Pulmonaria longifolia, (Narrow-leaved Lungwort) is a semi-evergreen clump-forming herbaceous perennial plant, native to western Europe, including Britain, France, Spain, Portugal. It grows in semi-shaded habitats, such as woodland and scrub, to 2000 m above sea level.
The stems are upright, 20–40 cm (rarely to 60 cm), not scaly at base, covered with bristly and some glandular hairs. The basal leaves are up to 40–60 centimetres (16–24 in) long and 6 centimetres (2.4 in) wide, narrowly lanceolate, gradually narrowed into a stalk, upper surface usually spotted white or pale green. The stem leaves are lanceolate or oval-lanceolate, stalkless, half-clasping the stem.
The flowers are funnel-shaped, carried in short hairy cymes in spring. The corolla is 8–12 mm long, pink turning blue or violet. The fruit is a nutlet to 4 millimetres (0.16 in) long and 3 millimetres (0.12 in) broad. Chromosomes 2n=14.
In the New Forest in England, P. longifolia shares its habitat with wild daffodil (Narcissus pseudonarcissus), bluebell (Hyacinthoides non-scripta), wood-sorrel (Oxalis acetosella), bastard balm (Melittis melissophyllum), wood anemone (Anemone nemorosa), columbine (Aquilegia vulgaris).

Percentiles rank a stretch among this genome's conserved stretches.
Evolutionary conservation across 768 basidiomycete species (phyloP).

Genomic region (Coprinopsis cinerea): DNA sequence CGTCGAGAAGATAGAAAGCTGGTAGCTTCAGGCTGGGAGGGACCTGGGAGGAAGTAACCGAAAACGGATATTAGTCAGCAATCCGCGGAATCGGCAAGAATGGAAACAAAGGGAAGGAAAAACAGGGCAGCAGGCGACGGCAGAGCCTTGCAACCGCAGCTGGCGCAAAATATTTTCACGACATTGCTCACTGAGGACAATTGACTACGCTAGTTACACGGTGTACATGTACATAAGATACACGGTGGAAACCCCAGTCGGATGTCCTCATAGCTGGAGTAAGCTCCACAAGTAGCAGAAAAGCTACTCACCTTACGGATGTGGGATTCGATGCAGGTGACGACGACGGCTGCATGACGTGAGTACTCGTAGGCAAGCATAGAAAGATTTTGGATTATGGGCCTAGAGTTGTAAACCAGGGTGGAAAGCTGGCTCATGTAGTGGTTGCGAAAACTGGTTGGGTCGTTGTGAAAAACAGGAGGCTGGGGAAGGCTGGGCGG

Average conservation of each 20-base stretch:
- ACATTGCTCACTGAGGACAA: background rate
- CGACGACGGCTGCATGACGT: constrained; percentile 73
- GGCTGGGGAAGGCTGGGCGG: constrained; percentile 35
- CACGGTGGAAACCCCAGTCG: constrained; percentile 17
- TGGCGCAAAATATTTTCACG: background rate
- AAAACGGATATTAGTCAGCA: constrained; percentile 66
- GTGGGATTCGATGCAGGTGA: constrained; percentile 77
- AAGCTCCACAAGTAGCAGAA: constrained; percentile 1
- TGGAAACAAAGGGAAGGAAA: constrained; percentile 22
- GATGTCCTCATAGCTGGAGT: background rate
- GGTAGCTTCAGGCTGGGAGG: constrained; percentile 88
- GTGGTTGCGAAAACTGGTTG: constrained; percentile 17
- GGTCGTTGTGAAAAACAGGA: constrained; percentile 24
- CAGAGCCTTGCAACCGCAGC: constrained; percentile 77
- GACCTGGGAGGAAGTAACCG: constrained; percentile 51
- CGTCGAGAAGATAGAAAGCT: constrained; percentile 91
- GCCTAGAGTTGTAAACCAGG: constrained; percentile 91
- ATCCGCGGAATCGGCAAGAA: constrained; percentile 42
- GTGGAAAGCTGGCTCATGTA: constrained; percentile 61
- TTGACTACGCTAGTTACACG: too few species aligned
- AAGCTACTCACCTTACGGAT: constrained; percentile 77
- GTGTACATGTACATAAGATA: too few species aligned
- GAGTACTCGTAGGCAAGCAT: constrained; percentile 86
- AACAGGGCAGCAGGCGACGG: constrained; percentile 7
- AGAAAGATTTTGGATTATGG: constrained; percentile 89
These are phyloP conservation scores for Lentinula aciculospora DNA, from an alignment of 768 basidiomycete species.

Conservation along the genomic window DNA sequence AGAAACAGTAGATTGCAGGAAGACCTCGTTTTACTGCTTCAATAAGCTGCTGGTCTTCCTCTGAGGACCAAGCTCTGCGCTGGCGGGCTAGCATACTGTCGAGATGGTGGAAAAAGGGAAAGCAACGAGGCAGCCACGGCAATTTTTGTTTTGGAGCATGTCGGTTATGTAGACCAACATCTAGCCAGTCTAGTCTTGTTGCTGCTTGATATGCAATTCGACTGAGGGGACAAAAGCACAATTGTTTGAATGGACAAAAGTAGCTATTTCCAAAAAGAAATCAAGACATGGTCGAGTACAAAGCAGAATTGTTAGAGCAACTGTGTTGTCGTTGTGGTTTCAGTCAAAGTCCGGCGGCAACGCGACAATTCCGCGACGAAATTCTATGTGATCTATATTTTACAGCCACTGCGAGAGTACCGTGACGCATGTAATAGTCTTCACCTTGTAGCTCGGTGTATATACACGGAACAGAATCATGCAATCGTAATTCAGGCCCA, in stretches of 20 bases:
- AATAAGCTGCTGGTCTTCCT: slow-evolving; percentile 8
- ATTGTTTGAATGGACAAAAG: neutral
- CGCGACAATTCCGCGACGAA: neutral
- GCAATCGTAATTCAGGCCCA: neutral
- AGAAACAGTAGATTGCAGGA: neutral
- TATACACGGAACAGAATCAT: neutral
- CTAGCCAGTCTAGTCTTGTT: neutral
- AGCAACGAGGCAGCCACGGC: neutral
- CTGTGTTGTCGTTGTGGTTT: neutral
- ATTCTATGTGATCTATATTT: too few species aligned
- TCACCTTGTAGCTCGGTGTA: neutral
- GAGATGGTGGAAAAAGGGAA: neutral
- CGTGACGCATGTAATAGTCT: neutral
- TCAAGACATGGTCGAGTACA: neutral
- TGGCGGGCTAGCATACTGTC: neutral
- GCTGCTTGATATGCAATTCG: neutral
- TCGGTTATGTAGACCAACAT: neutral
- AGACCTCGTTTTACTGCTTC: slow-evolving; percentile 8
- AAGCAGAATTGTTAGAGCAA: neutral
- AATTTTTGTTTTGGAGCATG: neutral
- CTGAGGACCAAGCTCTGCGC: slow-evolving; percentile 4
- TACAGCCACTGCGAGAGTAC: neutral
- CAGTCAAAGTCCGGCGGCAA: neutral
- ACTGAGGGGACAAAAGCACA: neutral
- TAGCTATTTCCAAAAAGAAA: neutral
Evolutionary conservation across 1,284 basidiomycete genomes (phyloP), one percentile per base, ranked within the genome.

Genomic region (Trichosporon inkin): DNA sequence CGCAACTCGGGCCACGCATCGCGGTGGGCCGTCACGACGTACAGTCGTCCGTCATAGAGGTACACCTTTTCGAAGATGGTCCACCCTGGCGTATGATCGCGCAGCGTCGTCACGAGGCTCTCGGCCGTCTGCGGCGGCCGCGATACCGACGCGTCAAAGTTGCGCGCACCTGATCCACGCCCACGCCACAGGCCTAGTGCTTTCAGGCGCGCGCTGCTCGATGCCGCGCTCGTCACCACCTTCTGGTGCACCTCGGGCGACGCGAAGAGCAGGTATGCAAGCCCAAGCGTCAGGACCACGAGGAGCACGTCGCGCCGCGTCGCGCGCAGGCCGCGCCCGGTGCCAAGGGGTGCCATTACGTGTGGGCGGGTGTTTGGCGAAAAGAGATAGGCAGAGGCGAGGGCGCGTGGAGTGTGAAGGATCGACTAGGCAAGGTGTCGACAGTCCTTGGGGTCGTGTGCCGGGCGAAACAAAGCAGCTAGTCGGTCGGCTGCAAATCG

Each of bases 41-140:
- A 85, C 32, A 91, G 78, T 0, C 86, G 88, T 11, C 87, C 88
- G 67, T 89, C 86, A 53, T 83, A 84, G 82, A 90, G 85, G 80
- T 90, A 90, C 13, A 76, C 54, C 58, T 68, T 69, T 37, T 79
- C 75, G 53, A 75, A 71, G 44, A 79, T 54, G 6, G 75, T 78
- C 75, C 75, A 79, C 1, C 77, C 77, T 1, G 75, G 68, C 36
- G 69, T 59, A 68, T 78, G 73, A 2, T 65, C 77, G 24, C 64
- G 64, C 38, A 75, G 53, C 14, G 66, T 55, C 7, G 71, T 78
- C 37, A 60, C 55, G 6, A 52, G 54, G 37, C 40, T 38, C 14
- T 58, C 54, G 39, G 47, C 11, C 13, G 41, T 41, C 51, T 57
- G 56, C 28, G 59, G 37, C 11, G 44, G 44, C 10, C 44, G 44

In the garden, P. longifolia is hardy to hardiness zone 5. It prefers light shade but tolerates sun better than most pulmonarias, and will not do well in heavy shade. Can be grown on very heavy clay soil.
The following cultivars are available:
- 'Ankum' (syn. 'Coen Jansen') – a compact mound-forming plant with small, bright violet-blue flowers, and narrow, very silvery leaves with wavy margins.
- 'Bertram Anderson' – with smallish vivid blue flowers, and long, narrow, silver-spotted leaves.
- 'Dordogne' – with blue flowers carried on upright stems, large lanceolate leaves, spotted silver-white.
Other Pulmonaria cultivars related to this species include 'Merlin', 'Roy Davidson', 'Weetwood Blue'.